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Actually his resume isnt close to Barrera or Morales,but I still think the amount of title defenses and undeafeated record counts for something. In a hth matchup i think he beats Barrera or Morales and all those other guys you mentioned. Yes i know you are gonna bring up how his resume is similar to Calzaghes(and if I think hes awesome too) well to before u ask me that i just think hes a better fighter than Calzaghe. Kind of plain and simple as it sounds. One other thing I think Rosendo Alvarez is was a helluva a fighter himself and he deserves mention along with many of the other little guys. I dont think he was as good as Lopez(he was like Alis Norton or Barreras Junior Jones) diffrence is he Lopez never lost,but i also believe that some of the other great little men wouldnt have gave Lopez as much trouble as Alvarez did.
Overrated. If you rate Lopez above all the guys here...I'm sorry, it's true.
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Old 12-11-2009, 03:49 PM   #27
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Default Re: Put these little guys in order of greatness.

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I don't have much time to elaborate right now, but Roman fought a lot of the top super flyweights of his era....Watanabe, Laciar 3 times, Sugar Baby Rojas, Konadu, Moon and most of his other more nondescript challengers were solid enough as far as second and third tier fighters go.He didn't fight many bums.

the first two Laciar fights and the Rojas ones are probably his main fightds with top prime opposition.Watanabe was a past prime when Roman beat him, mostly due to a late pro start and poor training habits/lack of motivation.

Roman himself was faded when Konadu and Moon defeated him.
good point, roman has been forgotten here. i'm gonna watch roman-laciar, have been meaning to
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Old 12-11-2009, 03:56 PM   #28
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Default Re: Put these little guys in order of greatness.

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good point, roman has been forgotten here. i'm gonna watch roman-laciar, have been meaning to
I'd honestly never ever heard of the guy until I saw the top 10 Super Flyweight list on a website. It had Roman at 3, with Galaxy at 2 and credited Johnny Tapia as being the greatest ever at that weight.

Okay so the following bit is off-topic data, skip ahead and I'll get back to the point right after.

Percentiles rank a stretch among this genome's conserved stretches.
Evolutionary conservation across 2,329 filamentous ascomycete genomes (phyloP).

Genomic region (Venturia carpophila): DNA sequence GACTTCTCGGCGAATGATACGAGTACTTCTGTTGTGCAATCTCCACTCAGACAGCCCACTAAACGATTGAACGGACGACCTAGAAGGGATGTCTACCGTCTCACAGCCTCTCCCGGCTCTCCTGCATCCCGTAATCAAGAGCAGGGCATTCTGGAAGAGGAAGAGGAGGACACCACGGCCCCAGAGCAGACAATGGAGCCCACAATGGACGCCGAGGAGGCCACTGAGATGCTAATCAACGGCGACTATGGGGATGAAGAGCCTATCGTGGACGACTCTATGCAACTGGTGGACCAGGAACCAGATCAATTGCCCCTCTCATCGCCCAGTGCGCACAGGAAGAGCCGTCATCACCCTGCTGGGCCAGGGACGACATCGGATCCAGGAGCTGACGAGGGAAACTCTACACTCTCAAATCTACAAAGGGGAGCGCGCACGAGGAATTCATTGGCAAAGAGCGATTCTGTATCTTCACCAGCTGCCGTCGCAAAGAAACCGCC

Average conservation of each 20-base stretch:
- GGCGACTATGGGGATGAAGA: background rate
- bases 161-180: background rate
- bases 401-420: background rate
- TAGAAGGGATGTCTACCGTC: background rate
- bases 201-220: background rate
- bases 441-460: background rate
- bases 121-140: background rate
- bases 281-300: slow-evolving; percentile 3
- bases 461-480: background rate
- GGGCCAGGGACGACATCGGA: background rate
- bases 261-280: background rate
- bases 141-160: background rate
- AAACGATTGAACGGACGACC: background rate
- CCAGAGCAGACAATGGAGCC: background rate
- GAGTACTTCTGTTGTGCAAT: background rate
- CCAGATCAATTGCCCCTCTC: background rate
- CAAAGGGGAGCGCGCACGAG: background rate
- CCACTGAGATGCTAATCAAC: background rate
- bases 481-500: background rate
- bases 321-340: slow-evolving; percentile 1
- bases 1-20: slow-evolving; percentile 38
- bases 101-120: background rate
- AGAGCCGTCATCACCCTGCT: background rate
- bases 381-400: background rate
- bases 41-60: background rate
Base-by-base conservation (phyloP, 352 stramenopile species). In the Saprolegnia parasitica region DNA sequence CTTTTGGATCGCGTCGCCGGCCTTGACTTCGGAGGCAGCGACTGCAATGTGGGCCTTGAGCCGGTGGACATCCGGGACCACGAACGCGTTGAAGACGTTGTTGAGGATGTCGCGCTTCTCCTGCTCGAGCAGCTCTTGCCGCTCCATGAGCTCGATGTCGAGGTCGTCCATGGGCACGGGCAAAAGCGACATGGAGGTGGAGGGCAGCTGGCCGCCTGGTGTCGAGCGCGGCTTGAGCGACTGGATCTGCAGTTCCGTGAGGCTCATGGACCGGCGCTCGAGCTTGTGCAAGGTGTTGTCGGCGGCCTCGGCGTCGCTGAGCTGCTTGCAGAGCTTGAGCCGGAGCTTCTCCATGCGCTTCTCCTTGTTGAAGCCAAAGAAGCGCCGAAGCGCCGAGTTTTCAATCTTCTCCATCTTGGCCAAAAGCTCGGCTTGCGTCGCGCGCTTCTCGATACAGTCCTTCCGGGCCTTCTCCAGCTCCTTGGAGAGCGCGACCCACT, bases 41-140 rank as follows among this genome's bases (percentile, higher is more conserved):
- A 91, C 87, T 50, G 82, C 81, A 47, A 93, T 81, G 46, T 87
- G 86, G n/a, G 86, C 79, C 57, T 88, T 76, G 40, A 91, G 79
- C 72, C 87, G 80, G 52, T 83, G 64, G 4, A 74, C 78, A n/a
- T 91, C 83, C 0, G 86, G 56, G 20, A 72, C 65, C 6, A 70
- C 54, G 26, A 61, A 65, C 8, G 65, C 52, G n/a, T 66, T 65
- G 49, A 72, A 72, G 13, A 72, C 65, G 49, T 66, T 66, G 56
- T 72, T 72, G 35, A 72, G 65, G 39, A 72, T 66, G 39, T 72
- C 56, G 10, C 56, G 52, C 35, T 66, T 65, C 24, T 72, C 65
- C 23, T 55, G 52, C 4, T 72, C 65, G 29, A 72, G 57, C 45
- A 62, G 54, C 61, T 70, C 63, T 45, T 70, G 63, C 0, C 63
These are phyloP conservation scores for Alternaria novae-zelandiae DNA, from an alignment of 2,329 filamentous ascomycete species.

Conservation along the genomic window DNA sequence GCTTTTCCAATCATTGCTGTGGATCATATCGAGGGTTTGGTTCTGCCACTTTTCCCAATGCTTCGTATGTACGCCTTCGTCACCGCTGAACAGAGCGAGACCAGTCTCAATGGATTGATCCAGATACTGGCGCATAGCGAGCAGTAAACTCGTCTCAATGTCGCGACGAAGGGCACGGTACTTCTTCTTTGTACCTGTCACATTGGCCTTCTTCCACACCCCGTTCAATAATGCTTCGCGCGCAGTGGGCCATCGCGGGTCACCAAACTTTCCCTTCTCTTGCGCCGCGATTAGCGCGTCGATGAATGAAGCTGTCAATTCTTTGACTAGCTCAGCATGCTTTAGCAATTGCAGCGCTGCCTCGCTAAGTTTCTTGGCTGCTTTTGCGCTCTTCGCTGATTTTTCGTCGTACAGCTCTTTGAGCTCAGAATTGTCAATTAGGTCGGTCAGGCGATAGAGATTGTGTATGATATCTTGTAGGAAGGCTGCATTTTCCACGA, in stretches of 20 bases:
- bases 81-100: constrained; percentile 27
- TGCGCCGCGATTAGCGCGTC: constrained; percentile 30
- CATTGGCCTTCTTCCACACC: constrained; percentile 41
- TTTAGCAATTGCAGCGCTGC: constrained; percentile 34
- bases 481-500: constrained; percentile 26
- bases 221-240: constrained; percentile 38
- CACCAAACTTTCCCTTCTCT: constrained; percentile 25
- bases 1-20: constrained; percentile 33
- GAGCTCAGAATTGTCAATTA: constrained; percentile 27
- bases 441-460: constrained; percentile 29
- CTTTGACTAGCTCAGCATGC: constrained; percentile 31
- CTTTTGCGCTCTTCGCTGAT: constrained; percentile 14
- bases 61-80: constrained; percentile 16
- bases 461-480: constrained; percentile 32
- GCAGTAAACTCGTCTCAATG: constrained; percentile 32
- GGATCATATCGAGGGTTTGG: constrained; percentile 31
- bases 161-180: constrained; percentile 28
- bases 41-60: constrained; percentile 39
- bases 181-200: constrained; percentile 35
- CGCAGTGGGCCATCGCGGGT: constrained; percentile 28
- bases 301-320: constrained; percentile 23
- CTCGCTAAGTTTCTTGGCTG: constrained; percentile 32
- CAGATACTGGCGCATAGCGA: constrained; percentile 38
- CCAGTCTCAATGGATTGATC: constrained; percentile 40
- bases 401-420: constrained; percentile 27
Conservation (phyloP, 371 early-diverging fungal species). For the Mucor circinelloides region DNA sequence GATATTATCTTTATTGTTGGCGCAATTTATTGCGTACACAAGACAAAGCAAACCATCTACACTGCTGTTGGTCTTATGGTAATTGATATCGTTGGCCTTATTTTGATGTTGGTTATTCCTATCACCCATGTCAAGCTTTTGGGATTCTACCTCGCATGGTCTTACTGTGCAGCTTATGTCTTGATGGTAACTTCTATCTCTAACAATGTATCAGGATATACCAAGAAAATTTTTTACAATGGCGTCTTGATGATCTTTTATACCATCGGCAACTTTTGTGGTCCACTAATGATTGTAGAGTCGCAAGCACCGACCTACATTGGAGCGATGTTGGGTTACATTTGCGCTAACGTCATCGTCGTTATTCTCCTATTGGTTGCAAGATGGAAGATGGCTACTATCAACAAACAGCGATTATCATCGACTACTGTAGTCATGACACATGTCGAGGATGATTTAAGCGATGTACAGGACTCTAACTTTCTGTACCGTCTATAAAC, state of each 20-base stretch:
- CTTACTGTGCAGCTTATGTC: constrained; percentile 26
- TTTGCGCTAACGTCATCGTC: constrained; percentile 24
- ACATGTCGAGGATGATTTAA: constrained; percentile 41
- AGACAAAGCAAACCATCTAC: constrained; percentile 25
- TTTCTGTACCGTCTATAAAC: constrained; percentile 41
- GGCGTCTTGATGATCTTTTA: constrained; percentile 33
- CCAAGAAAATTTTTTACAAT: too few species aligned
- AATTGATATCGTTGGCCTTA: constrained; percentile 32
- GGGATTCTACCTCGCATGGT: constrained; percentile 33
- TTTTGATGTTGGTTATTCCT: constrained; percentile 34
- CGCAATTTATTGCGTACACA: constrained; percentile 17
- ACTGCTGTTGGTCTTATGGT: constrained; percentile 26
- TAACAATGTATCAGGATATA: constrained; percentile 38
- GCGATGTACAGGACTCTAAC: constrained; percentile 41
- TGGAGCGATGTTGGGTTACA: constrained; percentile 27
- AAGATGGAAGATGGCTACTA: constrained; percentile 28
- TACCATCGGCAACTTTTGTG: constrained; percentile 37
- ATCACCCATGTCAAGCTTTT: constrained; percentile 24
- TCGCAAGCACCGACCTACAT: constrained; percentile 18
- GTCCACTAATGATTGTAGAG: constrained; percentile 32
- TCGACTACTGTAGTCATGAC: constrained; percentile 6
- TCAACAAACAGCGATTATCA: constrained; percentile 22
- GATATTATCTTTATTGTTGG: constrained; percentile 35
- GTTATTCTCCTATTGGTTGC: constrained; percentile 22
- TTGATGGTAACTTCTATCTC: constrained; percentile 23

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Old 12-11-2009, 03:58 PM   #29
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Default Re: Put these little guys in order of greatness.

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I like Myung-Yuh's punch form too though. I think he could deliver every shot with nice technique, and there was pretty much nothing he couldn't do with the left. He often tripled it up, and of course, his left to the body was subject to many knockdowns and stoppages in his dominant career at Light Flyweight. That said, I do rate Lopez higher because I think he closed the show on his opponents more consistently, and was more aesthetically pleasing on the eye.

Lopez is among this pack, and yet people still put him in the top 40-50 region of a top 100 list. It boggles the mind as far as I'm concerned.
yeah, i like yuh's punching too, just prefer lopez's: if yuh can make lopez fight as well as box he can win a decision. a solid if unspectacular puncher, i bet money he'd have lopez at mid-range and then some, the beautiful jab not able to set up the hooks as well as usual due to yuh's good defence. i say lopez wins the first few rounds, yuh makes 5-8 really competitive by breaking up lopez's rhythm and batters him towards the end.ricardos great ring awareness and jab,plus his resilience , see him go the 12.against chang he wouldn't be as lucky.
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Old 12-11-2009, 04:08 PM   #30
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Default Re: Put these little guys in order of greatness.

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yeah, i like yuh's punching too, just prefer lopez's: if yuh can make lopez fight as well as box he can win a decision. a solid if unspectacular puncher, i bet money he'd have lopez at mid-range and then some, the beautiful jab not able to set up the hooks as well as usual due to yuh's good defence. i say lopez wins the first few rounds, yuh makes 5-8 really competitive by breaking up lopez's rhythm and batters him towards the end.ricardos great ring awareness and jab,plus his resilience , see him go the 12.against chang he wouldn't be as lucky.
Don't let Anarci read this. He thinks Lopez was the Minimumweight Juilio Cesar Chavez.

Against Alvarez, Lopez was getting caught by shots that weren't all that hard to see coming. Myung-Yuh could fight from anywhere, but I think he'd want to mix it with mid-range and up close against the slightly taller, up right Lopez. He could catch him with the leaping left, just as Alvarez would find success, and Lopez's frame would be ripe for a few body shots...especially with his high guard. I just see Yuh's resistance being too great for Lopez, who isn't used to getting hit for 12 rounds. Don't think Lopez has the urgency to take Yuh's out of his comfort zone.